It has an intense smell and is sold by the thread. Saffron is the red gold of the parched La Mancha region and it does not come cheap. Saffron harvested here costs about 3,000 euros per kilogram. Spain exported 190,000 kilos in 2010, yet local production amounted to just 1,500 kilos. Dubious growing practices and labeling anomalies are behind this giant mismatch.
Up to 90 percent of exports are fraudulent, according to farmers union ASAJA. "It's shameful the prices they sell it at, even more so when they know it's crap," said one exporter, who asked to remain anonymous.
It takes 250,000 saffron crocus blooms to make a kilo of the fragrant spice from the flowers' stigmas, the tiny filaments that collect pollen. This profitable industry netted ?47 million last year but saffron growing is costly- or at least it should be.
Among growers it's an open secret that adulterated saffron is widely sold
But where does all this other saffron come from? Part of the explanation lies in imports. Spanish companies can sell saffron bought from other countries such as Iran, Morocco and Greece, as Spanish. This is misleading for the consumer but not technically illegal under Spanish law.
Iranian saffron is nearly half the price of the Spanish crop, according to Antonio García from La Mancha's labeling authority. But he says intensive production methods make for a low-quality product that undermines La Mancha's own brand. Several Iranian companies have also set up in Spain to take advantage of these lax labeling rules.
The Industry Ministry is considering a new regulation that would oblige growers to state the country where the saffron was grown. This would bring Spain into line with the guidelines of the International Organization of Standardization. However although this would protect consumers, it would go against the interests of large export firms. The Spanish label is prestigious but local production cannot come close to satisfying demand. Only 0.8 percent of the "Spanish" spice sold last year was grown in La Mancha.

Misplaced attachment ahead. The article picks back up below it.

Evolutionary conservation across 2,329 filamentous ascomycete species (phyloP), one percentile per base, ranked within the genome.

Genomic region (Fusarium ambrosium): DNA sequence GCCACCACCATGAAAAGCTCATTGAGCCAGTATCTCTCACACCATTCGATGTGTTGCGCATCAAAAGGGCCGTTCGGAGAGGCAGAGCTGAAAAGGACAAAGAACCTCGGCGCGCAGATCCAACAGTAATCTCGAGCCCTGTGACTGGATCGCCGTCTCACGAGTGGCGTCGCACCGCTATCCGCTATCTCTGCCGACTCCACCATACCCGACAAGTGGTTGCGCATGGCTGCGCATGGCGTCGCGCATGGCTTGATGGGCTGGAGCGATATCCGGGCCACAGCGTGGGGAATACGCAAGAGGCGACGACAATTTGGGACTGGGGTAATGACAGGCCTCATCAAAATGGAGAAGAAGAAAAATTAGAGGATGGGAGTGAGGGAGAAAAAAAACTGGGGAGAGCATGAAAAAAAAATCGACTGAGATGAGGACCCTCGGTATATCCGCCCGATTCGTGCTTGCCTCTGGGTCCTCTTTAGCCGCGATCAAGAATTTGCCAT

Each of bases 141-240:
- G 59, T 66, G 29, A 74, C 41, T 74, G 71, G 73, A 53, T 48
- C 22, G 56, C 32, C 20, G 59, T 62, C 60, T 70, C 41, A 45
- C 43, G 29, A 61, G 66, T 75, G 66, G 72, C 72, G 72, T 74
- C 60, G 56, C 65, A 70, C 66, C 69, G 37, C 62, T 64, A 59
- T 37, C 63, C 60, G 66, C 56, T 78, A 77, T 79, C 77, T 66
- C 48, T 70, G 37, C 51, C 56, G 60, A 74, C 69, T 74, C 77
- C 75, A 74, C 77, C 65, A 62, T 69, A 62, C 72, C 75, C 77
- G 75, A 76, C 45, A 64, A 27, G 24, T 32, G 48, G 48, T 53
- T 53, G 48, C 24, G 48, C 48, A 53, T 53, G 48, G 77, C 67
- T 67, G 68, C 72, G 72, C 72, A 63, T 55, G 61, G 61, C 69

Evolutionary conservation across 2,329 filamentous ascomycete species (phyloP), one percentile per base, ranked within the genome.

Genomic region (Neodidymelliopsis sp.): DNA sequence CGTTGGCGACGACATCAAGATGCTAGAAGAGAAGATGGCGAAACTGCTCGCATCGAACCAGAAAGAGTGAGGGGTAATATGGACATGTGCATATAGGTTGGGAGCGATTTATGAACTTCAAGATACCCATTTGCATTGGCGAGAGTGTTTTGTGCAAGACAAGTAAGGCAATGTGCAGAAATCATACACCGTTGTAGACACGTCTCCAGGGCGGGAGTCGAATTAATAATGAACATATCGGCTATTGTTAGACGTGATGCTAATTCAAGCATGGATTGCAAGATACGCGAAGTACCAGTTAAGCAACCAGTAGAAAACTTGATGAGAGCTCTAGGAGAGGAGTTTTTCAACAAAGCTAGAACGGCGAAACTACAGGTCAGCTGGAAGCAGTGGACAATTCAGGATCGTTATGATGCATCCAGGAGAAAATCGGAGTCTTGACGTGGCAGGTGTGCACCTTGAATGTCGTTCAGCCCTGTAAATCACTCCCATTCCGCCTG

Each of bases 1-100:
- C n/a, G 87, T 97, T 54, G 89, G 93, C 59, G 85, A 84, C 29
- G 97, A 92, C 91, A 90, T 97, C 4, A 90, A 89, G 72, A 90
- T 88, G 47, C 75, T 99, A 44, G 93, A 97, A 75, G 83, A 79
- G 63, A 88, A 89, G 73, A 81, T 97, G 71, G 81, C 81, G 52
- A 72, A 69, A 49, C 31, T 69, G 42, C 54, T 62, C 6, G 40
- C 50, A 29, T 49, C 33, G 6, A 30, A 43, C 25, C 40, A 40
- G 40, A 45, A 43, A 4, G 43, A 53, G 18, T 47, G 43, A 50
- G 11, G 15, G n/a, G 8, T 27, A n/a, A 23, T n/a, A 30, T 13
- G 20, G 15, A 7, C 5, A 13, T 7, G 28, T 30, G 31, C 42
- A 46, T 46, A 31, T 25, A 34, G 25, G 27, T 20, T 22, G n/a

But imports alone cannot explain the 2010 production-export discrepancies. Among growers it's an open secret that adulterated saffron is widely sold. A recent report in British newspaper The Independent found that between 40 and 90 percent of Spanish saffron was made up of other residues of the plant- not the stigma. A sample proffered by regulator García is in fact cardamom, another spice altogether. How can you tell the difference? According to García, false saffron smells unpleasant. The real thing takes a long time to dye food an intense yellow, and bears the official La Mancha-grown saffron label.
The Industry Ministry says it has not seen the analyses cited, and can hide behind the fact that internal EU imports are not subjected to tests. Francisco Martínez Arroyo, director of La Mancha Farming and Livestock council, says inspections do take place. He acknowledges attempts to commit fraud, but "not in La Mancha." (The regions that export most are Valencia and Murcia, where saffron is not grown.)
José María Fresneda from ASAJA is more direct. "Fraud has been going on for years," he says. His union proposes tariffs or quotas to deter malpractice. The most important thing, he says, is to protect farmers who "grow the kind of saffron that makes paella to die for."